Gas bans are all the rage these days among environmentalists and progressive lawmakers.
The town of Crested Butte got the ball rolling this August by becoming the first jurisdiction in Colorado to ban the use of gas in all new construction. The city of Louisville, not content with the pain its current cost-raising green energy codes have caused Marshall fire victims, is reportedly vying to become the second city to take the plunge—though it faces some competition in that push.
Colorado’s largest city had the opportunity this week to beat Louisville to the punch, but balked at the prospect at the last minute.
According to the Colorado Sun:
Denver City Council declined for now to ban natural gas hookups in newly built homes as a way to combat climate change, tabling the question as part of a larger revision to building codes that were praised by many as progressive and environment-friendly.
A coalition of climate and environmental justice advocates had asked a key city council committee to amend the new building code to include a ban on fossil fuel hookups, saying full electrification of new homes will send another signal that Denver is a national climate change leader.
But the council’s land use and transportation committee said it needed more study of such a sweeping change, and sent the new building codes on to a full council vote in January without the gas prohibition.
The caution displayed by the city council is welcome, if unexpected. Perhaps the optics of banning the most common source of home heating in the state just as Coloradans are set to experience some of the coldest temperatures on record proved to be too perilous.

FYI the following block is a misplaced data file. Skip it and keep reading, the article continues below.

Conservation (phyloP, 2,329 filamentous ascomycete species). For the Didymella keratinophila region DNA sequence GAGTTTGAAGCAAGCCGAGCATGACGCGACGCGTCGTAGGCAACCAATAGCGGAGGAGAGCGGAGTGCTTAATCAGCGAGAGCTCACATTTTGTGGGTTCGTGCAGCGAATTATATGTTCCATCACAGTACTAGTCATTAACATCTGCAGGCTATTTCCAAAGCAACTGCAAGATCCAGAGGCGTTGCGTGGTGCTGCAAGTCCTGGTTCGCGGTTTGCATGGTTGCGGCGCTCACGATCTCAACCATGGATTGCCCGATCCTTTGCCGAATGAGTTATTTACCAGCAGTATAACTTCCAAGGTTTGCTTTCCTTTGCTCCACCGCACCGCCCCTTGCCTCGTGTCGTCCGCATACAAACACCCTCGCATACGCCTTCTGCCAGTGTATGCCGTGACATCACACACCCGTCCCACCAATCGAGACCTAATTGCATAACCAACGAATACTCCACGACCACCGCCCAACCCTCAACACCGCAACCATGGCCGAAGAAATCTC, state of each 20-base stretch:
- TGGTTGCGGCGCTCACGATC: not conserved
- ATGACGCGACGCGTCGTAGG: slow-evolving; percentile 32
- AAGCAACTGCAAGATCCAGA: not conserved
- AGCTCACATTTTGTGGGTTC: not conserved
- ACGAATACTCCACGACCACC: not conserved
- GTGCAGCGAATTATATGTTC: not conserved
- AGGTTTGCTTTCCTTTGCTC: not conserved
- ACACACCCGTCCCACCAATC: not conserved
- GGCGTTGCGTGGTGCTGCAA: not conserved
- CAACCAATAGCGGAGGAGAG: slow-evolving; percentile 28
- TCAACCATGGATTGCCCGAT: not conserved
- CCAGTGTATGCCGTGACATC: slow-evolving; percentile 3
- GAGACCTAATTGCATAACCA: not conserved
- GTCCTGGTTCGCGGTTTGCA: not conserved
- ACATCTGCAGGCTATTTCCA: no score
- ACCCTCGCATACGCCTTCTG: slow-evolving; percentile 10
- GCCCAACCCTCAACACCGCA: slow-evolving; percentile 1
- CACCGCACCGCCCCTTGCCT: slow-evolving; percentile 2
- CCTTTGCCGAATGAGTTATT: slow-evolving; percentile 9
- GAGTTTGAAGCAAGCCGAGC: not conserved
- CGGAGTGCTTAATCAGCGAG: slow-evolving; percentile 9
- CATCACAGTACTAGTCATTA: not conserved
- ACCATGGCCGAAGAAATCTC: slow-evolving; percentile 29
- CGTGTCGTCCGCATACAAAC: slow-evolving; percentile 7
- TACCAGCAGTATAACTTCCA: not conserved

At the same time, there’s no reason to think that the effort to ban gas in Denver is going away anytime soon. In fact, the city council appears set to try again as soon as spring of next year.
“There’s always benefits and there’s always burdens to every proposal,” committee chair Councilwoman Amanda Sandoval said. “What are those benefits and what are the burdens that we are putting on people? I don’t know those and I don’t think any of us do at this time.”
Sandoval encouraged Councilman Jolon Clark, who had considered bringing the natural gas ban amendment, to continue working with city officials to study it. Clark said the building codes can always be amended after passage, and he would target a decision on a natural gas ban in new home construction by late spring.
It’s also worth noting that the codes advanced by the council do in fact ban gas, just not for residential homes.
The regulations, while for now leaving out the ban on natural gas in homes, do include all-electric requirements for space and water heating in new commercial buildings.
So while the city councilors rightfully expressed trepidation at the possible costs and consequences of restricting gas for homeowners, they apparently had no such compunction regarding commercial building operators.
Electric heating alternatives to natural gas still struggle with effectiveness and efficiency in cold climates and are often quite costly to install. Not to mention that the state’s grid is already facing looming reliability risks without added demands of electrified space heating.
Progressive city councilmembers may be eager to show off their climate bona fides, but they would be wise to consider the consequences of doing so.